In the past year, California’s teacher shortage has worsened as teacher demand grows and teacher supply stagnates. As a result, districts are having to hire a growing number of teachers on substandard permits and credentials, which are increasing more quickly than are preliminary credentials. Fortunately, recent California legislation demonstrates a concern for addressing the worsening teacher shortages through funding recruitment efforts, 4-year integrated bachelor degree and teaching credential programs, and up to 5 years of postsecondary and teacher preparation training for classified staff.2016–17 state funded grant programs: Announcement of awards. (2016). Sacramento, CA: Commission on Teacher Credentialing (accessed 12/12/16).

However, benefits from the most recent budget investments will not be apparent for 5 years or more, as funded programs still need to be designed and launched before candidates spend 4–5 years participating in them. In the meantime, students will suffer the consequences of ongoing shortages. California’s goals for high-quality education will be undermined if the state continues to supplement an inadequate teacher supply with underprepared teachers who leave at high rates (two to three times greater than prepared teachers), thereby provoking greater churn in high-need schools and depressing student achievement.Ingersoll, R., Merrill, L., & May, H. (2014). What are the effects of teacher education and preparation on beginning teacher attrition? Philadelphia, PA: Consortium for Policy Research in Education, CPRE Report (#RR–82).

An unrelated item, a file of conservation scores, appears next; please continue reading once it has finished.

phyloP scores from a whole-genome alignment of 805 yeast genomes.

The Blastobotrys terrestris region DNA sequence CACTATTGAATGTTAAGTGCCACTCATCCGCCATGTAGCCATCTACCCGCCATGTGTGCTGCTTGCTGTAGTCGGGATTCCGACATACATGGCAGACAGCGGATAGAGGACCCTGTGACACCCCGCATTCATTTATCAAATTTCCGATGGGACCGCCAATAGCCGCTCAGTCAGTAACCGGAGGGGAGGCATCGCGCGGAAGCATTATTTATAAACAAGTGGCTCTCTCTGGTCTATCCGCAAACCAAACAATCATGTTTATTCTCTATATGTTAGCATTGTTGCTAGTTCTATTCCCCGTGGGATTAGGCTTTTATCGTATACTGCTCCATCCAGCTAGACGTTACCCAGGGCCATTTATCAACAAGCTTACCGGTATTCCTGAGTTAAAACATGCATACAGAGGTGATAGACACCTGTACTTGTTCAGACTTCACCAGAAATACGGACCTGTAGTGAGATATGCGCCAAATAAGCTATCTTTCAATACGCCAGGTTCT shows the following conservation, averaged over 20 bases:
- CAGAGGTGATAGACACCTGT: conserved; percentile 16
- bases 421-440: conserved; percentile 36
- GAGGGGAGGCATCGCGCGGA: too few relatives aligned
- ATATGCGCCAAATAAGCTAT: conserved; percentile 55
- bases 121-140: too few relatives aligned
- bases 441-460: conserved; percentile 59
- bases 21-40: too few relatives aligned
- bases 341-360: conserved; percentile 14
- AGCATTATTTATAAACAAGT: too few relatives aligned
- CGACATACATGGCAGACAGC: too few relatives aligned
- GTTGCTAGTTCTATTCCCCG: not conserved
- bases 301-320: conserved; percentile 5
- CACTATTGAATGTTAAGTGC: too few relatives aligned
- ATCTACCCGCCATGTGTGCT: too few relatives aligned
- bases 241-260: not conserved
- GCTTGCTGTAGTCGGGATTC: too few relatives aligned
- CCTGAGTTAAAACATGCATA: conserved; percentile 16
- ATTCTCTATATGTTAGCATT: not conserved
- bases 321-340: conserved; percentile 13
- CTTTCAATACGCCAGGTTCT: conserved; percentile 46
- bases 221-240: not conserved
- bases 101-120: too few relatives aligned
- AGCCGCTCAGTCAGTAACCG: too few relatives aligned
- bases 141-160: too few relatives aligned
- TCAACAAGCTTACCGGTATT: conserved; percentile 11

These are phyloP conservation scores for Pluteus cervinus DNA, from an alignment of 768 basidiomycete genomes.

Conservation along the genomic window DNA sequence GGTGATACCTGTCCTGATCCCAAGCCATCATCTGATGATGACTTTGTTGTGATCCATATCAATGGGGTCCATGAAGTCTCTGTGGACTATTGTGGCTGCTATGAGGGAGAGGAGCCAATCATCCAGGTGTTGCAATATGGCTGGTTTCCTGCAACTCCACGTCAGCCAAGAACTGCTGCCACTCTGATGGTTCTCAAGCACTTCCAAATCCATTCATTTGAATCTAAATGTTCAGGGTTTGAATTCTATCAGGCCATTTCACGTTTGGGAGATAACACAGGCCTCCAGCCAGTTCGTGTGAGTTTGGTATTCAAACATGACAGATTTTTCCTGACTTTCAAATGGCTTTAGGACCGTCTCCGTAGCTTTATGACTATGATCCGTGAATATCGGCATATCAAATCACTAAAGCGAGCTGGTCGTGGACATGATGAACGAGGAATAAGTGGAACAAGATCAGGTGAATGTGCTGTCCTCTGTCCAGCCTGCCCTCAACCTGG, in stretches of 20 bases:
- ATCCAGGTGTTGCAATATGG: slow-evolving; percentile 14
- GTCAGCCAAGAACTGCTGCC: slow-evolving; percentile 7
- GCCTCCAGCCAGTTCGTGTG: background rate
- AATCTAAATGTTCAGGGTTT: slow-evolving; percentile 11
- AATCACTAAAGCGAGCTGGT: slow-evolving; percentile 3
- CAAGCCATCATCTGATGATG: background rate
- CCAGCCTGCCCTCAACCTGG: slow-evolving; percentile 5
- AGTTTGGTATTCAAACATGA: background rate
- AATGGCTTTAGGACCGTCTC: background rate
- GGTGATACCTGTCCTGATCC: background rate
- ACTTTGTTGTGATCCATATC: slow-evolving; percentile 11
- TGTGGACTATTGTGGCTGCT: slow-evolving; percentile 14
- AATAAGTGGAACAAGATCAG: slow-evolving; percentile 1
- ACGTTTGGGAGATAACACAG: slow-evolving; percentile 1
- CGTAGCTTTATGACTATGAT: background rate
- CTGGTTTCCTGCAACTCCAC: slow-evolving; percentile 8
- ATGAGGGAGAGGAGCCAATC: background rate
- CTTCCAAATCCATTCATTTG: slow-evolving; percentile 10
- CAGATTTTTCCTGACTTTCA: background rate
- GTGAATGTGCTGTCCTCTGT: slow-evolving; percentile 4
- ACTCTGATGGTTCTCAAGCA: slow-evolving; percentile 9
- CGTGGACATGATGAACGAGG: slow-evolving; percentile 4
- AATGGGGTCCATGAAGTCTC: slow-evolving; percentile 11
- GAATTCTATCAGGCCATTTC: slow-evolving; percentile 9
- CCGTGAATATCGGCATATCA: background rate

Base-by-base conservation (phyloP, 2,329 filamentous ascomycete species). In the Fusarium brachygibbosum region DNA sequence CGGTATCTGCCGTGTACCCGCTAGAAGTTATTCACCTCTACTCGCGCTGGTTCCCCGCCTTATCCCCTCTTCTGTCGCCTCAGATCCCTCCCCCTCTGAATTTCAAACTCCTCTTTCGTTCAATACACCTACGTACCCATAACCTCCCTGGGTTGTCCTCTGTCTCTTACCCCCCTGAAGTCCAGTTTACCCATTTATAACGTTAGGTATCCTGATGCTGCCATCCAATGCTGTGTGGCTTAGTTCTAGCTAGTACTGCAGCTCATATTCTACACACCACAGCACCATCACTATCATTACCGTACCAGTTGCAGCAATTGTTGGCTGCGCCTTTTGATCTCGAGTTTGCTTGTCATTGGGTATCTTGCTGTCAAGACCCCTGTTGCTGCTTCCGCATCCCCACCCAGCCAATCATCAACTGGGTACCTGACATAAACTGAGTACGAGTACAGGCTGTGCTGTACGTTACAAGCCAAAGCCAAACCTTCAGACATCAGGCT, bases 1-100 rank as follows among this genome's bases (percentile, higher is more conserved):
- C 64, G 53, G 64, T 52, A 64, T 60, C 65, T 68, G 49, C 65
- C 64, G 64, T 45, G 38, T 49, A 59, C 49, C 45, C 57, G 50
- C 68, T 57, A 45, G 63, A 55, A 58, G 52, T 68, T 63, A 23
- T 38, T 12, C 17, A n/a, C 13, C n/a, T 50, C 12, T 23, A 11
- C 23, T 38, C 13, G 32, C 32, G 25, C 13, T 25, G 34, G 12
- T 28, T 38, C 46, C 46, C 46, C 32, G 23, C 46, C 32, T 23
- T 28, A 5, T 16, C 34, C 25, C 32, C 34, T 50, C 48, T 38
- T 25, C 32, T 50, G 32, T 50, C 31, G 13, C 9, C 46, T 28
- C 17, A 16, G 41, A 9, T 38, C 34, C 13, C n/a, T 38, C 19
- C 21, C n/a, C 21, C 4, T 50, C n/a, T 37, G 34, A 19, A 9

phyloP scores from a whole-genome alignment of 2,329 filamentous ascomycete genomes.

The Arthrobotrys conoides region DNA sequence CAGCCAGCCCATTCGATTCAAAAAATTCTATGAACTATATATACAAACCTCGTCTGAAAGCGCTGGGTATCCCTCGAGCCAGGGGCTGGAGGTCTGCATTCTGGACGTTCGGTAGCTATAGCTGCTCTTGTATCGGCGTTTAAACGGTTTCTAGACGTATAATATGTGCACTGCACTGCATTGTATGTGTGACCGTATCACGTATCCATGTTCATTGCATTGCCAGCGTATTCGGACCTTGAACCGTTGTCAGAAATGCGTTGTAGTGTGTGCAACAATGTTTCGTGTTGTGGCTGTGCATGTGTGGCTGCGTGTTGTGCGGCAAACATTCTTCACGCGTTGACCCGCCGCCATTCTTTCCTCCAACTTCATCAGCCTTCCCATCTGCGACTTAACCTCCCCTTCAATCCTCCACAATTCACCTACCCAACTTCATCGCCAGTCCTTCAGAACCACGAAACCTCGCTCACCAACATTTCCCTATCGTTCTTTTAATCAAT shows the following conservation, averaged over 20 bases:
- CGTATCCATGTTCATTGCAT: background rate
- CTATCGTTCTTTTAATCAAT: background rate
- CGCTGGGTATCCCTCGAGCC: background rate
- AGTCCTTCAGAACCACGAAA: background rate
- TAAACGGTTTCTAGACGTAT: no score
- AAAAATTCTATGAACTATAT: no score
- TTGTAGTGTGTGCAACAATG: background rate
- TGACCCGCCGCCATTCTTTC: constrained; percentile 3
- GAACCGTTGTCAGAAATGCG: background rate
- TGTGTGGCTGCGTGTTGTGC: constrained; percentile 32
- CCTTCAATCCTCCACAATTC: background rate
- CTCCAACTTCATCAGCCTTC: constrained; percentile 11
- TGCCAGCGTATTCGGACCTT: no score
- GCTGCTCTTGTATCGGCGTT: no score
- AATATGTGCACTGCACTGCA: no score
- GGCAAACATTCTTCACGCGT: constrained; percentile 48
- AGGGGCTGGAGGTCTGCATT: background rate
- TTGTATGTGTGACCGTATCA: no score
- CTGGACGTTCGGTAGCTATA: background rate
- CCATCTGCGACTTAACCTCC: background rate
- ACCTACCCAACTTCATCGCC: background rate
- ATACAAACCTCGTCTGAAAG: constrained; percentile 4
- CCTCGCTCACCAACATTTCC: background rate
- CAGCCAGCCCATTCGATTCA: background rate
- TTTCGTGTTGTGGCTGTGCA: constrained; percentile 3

To address the shortfalls, more immediate solutions would be needed. To strengthen the teacher supply pipeline, California could:

  • Offer service scholarships or loan forgiveness programs that cover the cost of tuition and living expenses to teacher candidates who commit to teach in high-need fields and locations. Service scholarship and loan forgiveness programs have a track record of recruiting and retaining qualified teachers in the places where they are most needed.
  • Boost the supply of teachers entering shortage fields and locations through high-retention teacher preparation programs completed in one year at the postbaccalaureate level, such as teacher residency models. These teachers could immediately fill vacancies in shortage fields with the training and incentives to have successful and lasting careers.
  • Eliminate barriers to re-entry for retired teachers in shortage fields, or postpone their exit. Retired teachers are an untapped resource that can help meet immediate hiring needs. In the short term, the state could remove caps on earnings that would allow districts to hire retirees to return to schools as teachers and mentors. If employees pay into the retirement system, this would be revenue neutral. The state could also use a Deferred Retirement Option Program to keep experienced teachers in shortage fields.